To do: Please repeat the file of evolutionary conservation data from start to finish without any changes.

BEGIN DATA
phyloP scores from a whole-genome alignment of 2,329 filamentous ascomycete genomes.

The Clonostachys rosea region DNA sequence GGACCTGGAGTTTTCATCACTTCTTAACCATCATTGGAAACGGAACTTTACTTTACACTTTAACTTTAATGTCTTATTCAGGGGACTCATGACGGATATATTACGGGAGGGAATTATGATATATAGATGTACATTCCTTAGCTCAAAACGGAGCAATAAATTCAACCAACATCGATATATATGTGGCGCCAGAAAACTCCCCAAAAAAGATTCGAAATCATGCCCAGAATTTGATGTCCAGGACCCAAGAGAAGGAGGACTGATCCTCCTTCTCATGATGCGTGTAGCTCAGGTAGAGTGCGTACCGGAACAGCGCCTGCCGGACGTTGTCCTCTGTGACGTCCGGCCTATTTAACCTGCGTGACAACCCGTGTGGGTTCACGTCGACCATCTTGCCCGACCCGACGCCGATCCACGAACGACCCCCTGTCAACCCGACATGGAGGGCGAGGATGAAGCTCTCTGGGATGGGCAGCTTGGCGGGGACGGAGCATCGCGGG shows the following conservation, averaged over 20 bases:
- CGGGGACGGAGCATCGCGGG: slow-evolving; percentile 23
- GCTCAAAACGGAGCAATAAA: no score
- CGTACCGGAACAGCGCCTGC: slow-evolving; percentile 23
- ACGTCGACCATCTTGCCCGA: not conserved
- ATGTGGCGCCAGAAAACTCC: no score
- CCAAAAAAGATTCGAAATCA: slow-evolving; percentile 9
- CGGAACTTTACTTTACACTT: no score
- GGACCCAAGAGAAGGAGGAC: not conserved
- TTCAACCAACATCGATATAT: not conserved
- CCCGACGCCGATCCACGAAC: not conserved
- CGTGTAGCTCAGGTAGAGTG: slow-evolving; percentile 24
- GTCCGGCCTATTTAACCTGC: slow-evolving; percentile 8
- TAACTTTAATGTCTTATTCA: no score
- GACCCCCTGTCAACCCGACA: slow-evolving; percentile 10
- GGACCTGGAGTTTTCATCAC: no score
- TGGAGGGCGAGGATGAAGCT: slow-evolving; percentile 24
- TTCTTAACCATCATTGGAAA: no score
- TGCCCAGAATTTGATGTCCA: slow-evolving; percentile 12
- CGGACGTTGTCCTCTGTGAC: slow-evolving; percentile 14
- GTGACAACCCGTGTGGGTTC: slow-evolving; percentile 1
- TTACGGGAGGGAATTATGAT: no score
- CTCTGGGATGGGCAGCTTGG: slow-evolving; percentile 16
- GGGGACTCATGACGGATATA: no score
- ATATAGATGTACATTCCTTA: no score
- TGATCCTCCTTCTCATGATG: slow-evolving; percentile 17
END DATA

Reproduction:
phyloP scores from a whole-genome alignment of 2,329 filamentous ascomycete genomes.

The Clonostachys rosea region DNA sequence GGACCTGGAGTTTTCATCACTTCTTAACCATCATTGGAAACGGAACTTTACTTTACACTTTAACTTTAATGTCTTATTCAGGGGACTCATGACGGATATATTACGGGAGGGAATTATGATATATAGATGTACATTCCTTAGCTCAAAACGGAGCAATAAATTCAACCAACATCGATATATATGTGGCGCCAGAAAACTCCCCAAAAAAGATTCGAAATCATGCCCAGAATTTGATGTCCAGGACCCAAGAGAAGGAGGACTGATCCTCCTTCTCATGATGCGTGTAGCTCAGGTAGAGTGCGTACCGGAACAGCGCCTGCCGGACGTTGTCCTCTGTGACGTCCGGCCTATTTAACCTGCGTGACAACCCGTGTGGGTTCACGTCGACCATCTTGCCCGACCCGACGCCGATCCACGAACGACCCCCTGTCAACCCGACATGGAGGGCGAGGATGAAGCTCTCTGGGATGGGCAGCTTGGCGGGGACGGAGCATCGCGGG shows the following conservation, averaged over 20 bases:
- CGGGGACGGAGCATCGCGGG: slow-evolving; percentile 23
- GCTCAAAACGGAGCAATAAA: no score
- CGTACCGGAACAGCGCCTGC: slow-evolving; percentile 23
- ACGTCGACCATCTTGCCCGA: not conserved
- ATGTGGCGCCAGAAAACTCC: no score
- CCAAAAAAGATTCGAAATCA: slow-evolving; percentile 9
- CGGAACTTTACTTTACACTT: no score
- GGACCCAAGAGAAGGAGGAC: not conserved
- TTCAACCAACATCGATATAT: not conserved
- CCCGACGCCGATCCACGAAC: not conserved
- CGTGTAGCTCAGGTAGAGTG: slow-evolving; percentile 24
- GTCCGGCCTATTTAACCTGC: slow-evolving; percentile 8
- TAACTTTAATGTCTTATTCA: no score
- GACCCCCTGTCAACCCGACA: slow-evolving; percentile 10
- GGACCTGGAGTTTTCATCAC: no score
- TGGAGGGCGAGGATGAAGCT: slow-evolving; percentile 24
- TTCTTAACCATCATTGGAAA: no score
- TGCCCAGAATTTGATGTCCA: slow-evolving; percentile 12
- CGGACGTTGTCCTCTGTGAC: slow-evolving; percentile 14
- GTGACAACCCGTGTGGGTTC: slow-evolving; percentile 1
- TTACGGGAGGGAATTATGAT: no score
- CTCTGGGATGGGCAGCTTGG: slow-evolving; percentile 16
- GGGGACTCATGACGGATATA: no score
- ATATAGATGTACATTCCTTA: no score
- TGATCCTCCTTCTCATGATG: slow-evolving; percentile 17